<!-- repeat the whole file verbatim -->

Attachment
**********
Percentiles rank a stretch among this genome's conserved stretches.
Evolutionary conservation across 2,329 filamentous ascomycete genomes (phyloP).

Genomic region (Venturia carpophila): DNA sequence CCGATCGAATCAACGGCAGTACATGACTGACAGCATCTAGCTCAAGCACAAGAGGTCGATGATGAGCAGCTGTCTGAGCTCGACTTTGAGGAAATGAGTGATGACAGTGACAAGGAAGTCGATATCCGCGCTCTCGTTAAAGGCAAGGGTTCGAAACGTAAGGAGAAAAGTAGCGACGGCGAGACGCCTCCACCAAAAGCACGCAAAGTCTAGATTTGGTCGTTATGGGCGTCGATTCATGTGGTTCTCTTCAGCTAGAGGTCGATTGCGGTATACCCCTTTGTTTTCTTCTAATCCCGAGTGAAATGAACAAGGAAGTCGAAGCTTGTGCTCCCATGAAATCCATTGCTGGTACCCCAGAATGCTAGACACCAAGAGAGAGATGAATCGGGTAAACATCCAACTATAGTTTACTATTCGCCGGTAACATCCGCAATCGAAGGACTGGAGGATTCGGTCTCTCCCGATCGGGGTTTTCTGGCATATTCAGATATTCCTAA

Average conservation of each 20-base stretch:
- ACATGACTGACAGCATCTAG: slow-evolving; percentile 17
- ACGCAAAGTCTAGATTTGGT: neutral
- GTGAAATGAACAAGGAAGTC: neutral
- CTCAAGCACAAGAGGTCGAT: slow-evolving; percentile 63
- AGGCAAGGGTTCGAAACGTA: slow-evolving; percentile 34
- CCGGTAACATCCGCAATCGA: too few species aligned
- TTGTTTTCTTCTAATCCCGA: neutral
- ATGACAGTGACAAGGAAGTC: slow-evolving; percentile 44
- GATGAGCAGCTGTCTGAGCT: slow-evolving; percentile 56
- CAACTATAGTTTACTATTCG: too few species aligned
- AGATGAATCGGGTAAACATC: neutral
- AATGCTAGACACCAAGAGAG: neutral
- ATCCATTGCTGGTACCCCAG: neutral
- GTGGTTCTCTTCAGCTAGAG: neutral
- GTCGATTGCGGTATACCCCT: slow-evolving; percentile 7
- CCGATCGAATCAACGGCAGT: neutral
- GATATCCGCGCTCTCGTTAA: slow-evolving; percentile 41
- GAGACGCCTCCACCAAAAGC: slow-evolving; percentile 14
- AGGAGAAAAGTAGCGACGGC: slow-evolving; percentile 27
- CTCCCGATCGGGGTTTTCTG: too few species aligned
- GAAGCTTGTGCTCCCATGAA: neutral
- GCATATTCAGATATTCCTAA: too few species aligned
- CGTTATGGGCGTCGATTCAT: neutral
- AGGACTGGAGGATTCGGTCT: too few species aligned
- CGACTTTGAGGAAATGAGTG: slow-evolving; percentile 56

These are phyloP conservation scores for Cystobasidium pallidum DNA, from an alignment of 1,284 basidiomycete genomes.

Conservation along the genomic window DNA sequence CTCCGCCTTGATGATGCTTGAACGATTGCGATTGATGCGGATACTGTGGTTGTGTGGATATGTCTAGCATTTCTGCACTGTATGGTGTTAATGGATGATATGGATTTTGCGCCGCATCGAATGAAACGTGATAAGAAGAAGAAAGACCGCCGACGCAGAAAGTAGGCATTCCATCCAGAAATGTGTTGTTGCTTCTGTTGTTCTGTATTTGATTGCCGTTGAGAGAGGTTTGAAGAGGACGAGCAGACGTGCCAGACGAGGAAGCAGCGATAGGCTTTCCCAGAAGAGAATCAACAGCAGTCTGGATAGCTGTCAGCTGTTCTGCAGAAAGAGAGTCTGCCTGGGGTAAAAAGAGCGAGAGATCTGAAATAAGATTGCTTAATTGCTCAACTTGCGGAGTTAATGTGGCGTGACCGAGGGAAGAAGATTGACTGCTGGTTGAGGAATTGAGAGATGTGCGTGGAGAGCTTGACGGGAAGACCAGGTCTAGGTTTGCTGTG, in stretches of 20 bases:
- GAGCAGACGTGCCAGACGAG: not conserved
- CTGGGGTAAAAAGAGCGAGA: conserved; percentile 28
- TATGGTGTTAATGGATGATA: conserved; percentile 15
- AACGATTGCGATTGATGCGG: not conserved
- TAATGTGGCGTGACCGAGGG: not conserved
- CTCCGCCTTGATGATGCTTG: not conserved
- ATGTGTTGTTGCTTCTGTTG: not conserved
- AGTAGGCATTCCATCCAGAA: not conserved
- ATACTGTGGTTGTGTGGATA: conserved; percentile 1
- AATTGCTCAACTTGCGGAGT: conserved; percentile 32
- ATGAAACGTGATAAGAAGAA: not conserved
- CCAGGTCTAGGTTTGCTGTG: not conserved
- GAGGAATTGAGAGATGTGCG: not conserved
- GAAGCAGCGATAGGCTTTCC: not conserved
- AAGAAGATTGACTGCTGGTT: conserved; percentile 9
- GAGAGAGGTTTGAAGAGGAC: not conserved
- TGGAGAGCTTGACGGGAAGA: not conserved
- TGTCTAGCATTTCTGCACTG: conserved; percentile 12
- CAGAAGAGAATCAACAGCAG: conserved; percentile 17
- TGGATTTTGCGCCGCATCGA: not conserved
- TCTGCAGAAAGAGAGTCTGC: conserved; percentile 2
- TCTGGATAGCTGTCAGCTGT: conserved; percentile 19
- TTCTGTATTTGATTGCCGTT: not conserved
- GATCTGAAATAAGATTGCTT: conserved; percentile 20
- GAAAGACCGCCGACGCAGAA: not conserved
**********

Percentiles rank a stretch among this genome's conserved stretches.
Evolutionary conservation across 2,329 filamentous ascomycete genomes (phyloP).

Genomic region (Venturia carpophila): DNA sequence CCGATCGAATCAACGGCAGTACATGACTGACAGCATCTAGCTCAAGCACAAGAGGTCGATGATGAGCAGCTGTCTGAGCTCGACTTTGAGGAAATGAGTGATGACAGTGACAAGGAAGTCGATATCCGCGCTCTCGTTAAAGGCAAGGGTTCGAAACGTAAGGAGAAAAGTAGCGACGGCGAGACGCCTCCACCAAAAGCACGCAAAGTCTAGATTTGGTCGTTATGGGCGTCGATTCATGTGGTTCTCTTCAGCTAGAGGTCGATTGCGGTATACCCCTTTGTTTTCTTCTAATCCCGAGTGAAATGAACAAGGAAGTCGAAGCTTGTGCTCCCATGAAATCCATTGCTGGTACCCCAGAATGCTAGACACCAAGAGAGAGATGAATCGGGTAAACATCCAACTATAGTTTACTATTCGCCGGTAACATCCGCAATCGAAGGACTGGAGGATTCGGTCTCTCCCGATCGGGGTTTTCTGGCATATTCAGATATTCCTAA

Average conservation of each 20-base stretch:
- ACATGACTGACAGCATCTAG: slow-evolving; percentile 17
- ACGCAAAGTCTAGATTTGGT: neutral
- GTGAAATGAACAAGGAAGTC: neutral
- CTCAAGCACAAGAGGTCGAT: slow-evolving; percentile 63
- AGGCAAGGGTTCGAAACGTA: slow-evolving; percentile 34
- CCGGTAACATCCGCAATCGA: too few species aligned
- TTGTTTTCTTCTAATCCCGA: neutral
- ATGACAGTGACAAGGAAGTC: slow-evolving; percentile 44
- GATGAGCAGCTGTCTGAGCT: slow-evolving; percentile 56
- CAACTATAGTTTACTATTCG: too few species aligned
- AGATGAATCGGGTAAACATC: neutral
- AATGCTAGACACCAAGAGAG: neutral
- ATCCATTGCTGGTACCCCAG: neutral
- GTGGTTCTCTTCAGCTAGAG: neutral
- GTCGATTGCGGTATACCCCT: slow-evolving; percentile 7
- CCGATCGAATCAACGGCAGT: neutral
- GATATCCGCGCTCTCGTTAA: slow-evolving; percentile 41
- GAGACGCCTCCACCAAAAGC: slow-evolving; percentile 14
- AGGAGAAAAGTAGCGACGGC: slow-evolving; percentile 27
- CTCCCGATCGGGGTTTTCTG: too few species aligned
- GAAGCTTGTGCTCCCATGAA: neutral
- GCATATTCAGATATTCCTAA: too few species aligned
- CGTTATGGGCGTCGATTCAT: neutral
- AGGACTGGAGGATTCGGTCT: too few species aligned
- CGACTTTGAGGAAATGAGTG: slow-evolving; percentile 56

These are phyloP conservation scores for Cystobasidium pallidum DNA, from an alignment of 1,284 basidiomycete genomes.

Conservation along the genomic window DNA sequence CTCCGCCTTGATGATGCTTGAACGATTGCGATTGATGCGGATACTGTGGTTGTGTGGATATGTCTAGCATTTCTGCACTGTATGGTGTTAATGGATGATATGGATTTTGCGCCGCATCGAATGAAACGTGATAAGAAGAAGAAAGACCGCCGACGCAGAAAGTAGGCATTCCATCCAGAAATGTGTTGTTGCTTCTGTTGTTCTGTATTTGATTGCCGTTGAGAGAGGTTTGAAGAGGACGAGCAGACGTGCCAGACGAGGAAGCAGCGATAGGCTTTCCCAGAAGAGAATCAACAGCAGTCTGGATAGCTGTCAGCTGTTCTGCAGAAAGAGAGTCTGCCTGGGGTAAAAAGAGCGAGAGATCTGAAATAAGATTGCTTAATTGCTCAACTTGCGGAGTTAATGTGGCGTGACCGAGGGAAGAAGATTGACTGCTGGTTGAGGAATTGAGAGATGTGCGTGGAGAGCTTGACGGGAAGACCAGGTCTAGGTTTGCTGTG, in stretches of 20 bases:
- GAGCAGACGTGCCAGACGAG: not conserved
- CTGGGGTAAAAAGAGCGAGA: conserved; percentile 28
- TATGGTGTTAATGGATGATA: conserved; percentile 15
- AACGATTGCGATTGATGCGG: not conserved
- TAATGTGGCGTGACCGAGGG: not conserved
- CTCCGCCTTGATGATGCTTG: not conserved
- ATGTGTTGTTGCTTCTGTTG: not conserved
- AGTAGGCATTCCATCCAGAA: not conserved
- ATACTGTGGTTGTGTGGATA: conserved; percentile 1
- AATTGCTCAACTTGCGGAGT: conserved; percentile 32
- ATGAAACGTGATAAGAAGAA: not conserved
- CCAGGTCTAGGTTTGCTGTG: not conserved
- GAGGAATTGAGAGATGTGCG: not conserved
- GAAGCAGCGATAGGCTTTCC: not conserved
- AAGAAGATTGACTGCTGGTT: conserved; percentile 9
- GAGAGAGGTTTGAAGAGGAC: not conserved
- TGGAGAGCTTGACGGGAAGA: not conserved
- TGTCTAGCATTTCTGCACTG: conserved; percentile 12
- CAGAAGAGAATCAACAGCAG: conserved; percentile 17
- TGGATTTTGCGCCGCATCGA: not conserved
- TCTGCAGAAAGAGAGTCTGC: conserved; percentile 2
- TCTGGATAGCTGTCAGCTGT: conserved; percentile 19
- TTCTGTATTTGATTGCCGTT: not conserved
- GATCTGAAATAAGATTGCTT: conserved; percentile 20
- GAAAGACCGCCGACGCAGAA: not conserved